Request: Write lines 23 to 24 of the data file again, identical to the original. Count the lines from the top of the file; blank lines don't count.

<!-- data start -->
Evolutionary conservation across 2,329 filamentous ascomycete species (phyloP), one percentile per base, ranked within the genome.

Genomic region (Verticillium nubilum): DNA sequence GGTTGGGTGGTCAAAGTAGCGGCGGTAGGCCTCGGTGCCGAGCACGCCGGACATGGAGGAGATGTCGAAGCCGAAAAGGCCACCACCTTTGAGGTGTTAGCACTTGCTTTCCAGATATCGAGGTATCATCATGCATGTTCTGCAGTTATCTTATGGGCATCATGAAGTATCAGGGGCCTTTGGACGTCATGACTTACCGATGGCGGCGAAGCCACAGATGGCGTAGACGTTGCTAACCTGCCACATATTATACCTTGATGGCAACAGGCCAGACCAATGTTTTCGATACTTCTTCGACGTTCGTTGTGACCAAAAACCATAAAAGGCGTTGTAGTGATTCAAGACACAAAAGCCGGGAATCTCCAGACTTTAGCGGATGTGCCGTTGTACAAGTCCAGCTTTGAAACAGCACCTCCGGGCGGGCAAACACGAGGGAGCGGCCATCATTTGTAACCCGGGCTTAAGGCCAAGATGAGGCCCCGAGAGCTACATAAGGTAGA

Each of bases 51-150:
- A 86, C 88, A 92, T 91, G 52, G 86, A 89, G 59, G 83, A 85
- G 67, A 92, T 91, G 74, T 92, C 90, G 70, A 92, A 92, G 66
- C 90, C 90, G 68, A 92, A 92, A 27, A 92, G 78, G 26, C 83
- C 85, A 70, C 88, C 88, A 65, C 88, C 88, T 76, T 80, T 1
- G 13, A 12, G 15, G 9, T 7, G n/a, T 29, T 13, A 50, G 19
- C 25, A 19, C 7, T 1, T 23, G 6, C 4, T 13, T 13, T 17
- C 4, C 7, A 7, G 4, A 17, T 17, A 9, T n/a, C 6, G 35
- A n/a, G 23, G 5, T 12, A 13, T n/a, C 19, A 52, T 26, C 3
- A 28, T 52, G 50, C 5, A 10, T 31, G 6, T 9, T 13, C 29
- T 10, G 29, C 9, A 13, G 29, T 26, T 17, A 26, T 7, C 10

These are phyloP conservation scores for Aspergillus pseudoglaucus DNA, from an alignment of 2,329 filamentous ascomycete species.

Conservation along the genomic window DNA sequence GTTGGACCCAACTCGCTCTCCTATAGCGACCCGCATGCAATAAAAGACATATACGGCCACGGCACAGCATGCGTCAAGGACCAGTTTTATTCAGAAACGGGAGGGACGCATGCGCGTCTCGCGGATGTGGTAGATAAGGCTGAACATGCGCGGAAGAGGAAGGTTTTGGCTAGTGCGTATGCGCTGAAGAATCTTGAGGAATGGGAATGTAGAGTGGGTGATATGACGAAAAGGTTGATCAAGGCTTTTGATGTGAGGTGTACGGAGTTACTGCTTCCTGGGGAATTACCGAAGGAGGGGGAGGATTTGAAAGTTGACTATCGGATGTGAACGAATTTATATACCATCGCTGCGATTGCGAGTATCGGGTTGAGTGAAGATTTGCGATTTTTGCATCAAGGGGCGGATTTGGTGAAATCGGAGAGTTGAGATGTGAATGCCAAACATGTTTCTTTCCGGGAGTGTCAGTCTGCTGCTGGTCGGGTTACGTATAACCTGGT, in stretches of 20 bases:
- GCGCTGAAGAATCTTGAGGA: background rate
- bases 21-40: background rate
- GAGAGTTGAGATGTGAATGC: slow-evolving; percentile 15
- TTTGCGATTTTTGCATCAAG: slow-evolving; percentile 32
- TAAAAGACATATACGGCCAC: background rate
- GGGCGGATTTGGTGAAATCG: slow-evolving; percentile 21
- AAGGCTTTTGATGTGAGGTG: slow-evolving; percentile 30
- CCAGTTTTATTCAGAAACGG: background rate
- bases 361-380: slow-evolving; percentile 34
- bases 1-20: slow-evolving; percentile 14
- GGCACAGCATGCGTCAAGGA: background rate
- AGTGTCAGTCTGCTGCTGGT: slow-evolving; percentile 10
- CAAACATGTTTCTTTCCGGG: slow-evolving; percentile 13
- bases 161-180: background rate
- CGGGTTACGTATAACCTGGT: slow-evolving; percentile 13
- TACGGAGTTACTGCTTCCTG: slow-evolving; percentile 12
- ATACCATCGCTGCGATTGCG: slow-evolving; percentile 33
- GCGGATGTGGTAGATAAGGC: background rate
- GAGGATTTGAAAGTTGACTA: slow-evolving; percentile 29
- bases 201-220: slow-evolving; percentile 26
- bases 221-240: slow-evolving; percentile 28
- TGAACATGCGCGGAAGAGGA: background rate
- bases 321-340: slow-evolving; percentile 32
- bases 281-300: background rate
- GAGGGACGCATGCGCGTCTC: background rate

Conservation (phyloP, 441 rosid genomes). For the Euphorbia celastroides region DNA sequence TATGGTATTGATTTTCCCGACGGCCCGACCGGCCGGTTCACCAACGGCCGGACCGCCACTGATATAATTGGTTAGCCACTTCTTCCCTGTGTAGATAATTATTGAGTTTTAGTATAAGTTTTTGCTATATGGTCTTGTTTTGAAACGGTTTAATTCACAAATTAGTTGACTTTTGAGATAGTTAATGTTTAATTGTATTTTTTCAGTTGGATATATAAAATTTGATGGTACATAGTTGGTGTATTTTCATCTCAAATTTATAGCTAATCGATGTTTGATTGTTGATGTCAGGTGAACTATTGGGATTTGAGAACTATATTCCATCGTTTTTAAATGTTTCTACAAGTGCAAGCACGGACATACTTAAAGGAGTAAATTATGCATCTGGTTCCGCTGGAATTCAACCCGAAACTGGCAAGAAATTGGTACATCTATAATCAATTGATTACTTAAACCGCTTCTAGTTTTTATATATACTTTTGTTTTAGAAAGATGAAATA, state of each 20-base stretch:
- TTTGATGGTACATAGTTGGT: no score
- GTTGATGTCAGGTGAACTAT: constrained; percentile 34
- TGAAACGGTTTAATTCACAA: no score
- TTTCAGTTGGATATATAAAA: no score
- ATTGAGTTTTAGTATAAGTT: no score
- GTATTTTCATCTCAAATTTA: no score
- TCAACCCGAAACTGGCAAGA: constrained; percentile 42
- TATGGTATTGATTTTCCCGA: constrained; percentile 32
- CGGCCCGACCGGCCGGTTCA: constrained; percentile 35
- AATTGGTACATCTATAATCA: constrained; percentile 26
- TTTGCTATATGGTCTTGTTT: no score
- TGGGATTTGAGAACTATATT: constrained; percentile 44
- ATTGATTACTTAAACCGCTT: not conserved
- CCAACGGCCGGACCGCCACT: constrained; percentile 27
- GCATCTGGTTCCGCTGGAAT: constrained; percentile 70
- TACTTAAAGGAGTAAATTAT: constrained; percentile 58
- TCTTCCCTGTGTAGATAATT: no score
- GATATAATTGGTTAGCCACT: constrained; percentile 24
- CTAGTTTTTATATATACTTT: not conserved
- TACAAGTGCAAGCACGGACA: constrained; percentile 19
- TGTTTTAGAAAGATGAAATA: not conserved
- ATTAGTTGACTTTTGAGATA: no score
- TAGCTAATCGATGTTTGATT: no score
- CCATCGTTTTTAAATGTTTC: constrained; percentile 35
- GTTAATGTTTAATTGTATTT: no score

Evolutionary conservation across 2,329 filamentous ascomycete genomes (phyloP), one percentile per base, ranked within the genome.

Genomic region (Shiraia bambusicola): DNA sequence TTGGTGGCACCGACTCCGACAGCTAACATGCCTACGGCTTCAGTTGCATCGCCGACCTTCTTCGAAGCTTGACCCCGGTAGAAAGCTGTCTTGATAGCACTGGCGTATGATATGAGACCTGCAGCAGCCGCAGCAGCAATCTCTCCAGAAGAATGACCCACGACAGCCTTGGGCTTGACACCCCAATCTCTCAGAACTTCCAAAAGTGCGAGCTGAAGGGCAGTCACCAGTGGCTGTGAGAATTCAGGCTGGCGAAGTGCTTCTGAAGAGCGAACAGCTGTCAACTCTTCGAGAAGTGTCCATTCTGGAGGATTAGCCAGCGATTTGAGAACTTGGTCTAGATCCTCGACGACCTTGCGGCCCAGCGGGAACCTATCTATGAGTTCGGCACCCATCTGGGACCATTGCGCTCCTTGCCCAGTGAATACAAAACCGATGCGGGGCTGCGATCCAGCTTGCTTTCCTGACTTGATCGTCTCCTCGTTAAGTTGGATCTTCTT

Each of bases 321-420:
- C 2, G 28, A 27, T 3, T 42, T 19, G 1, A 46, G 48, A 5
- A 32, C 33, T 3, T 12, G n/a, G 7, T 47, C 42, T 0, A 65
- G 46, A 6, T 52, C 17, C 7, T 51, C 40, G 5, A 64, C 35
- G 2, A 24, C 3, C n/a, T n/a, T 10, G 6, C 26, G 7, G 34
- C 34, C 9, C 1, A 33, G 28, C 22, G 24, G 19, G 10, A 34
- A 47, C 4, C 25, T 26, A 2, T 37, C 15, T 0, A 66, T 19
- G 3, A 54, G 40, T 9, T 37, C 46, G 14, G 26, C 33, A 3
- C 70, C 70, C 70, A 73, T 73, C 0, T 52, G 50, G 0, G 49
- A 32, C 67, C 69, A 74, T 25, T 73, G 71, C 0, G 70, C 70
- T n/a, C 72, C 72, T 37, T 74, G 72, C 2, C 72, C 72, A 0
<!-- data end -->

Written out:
- CCAGTTTTATTCAGAAACGG: background rate
- bases 361-380: slow-evolving; percentile 34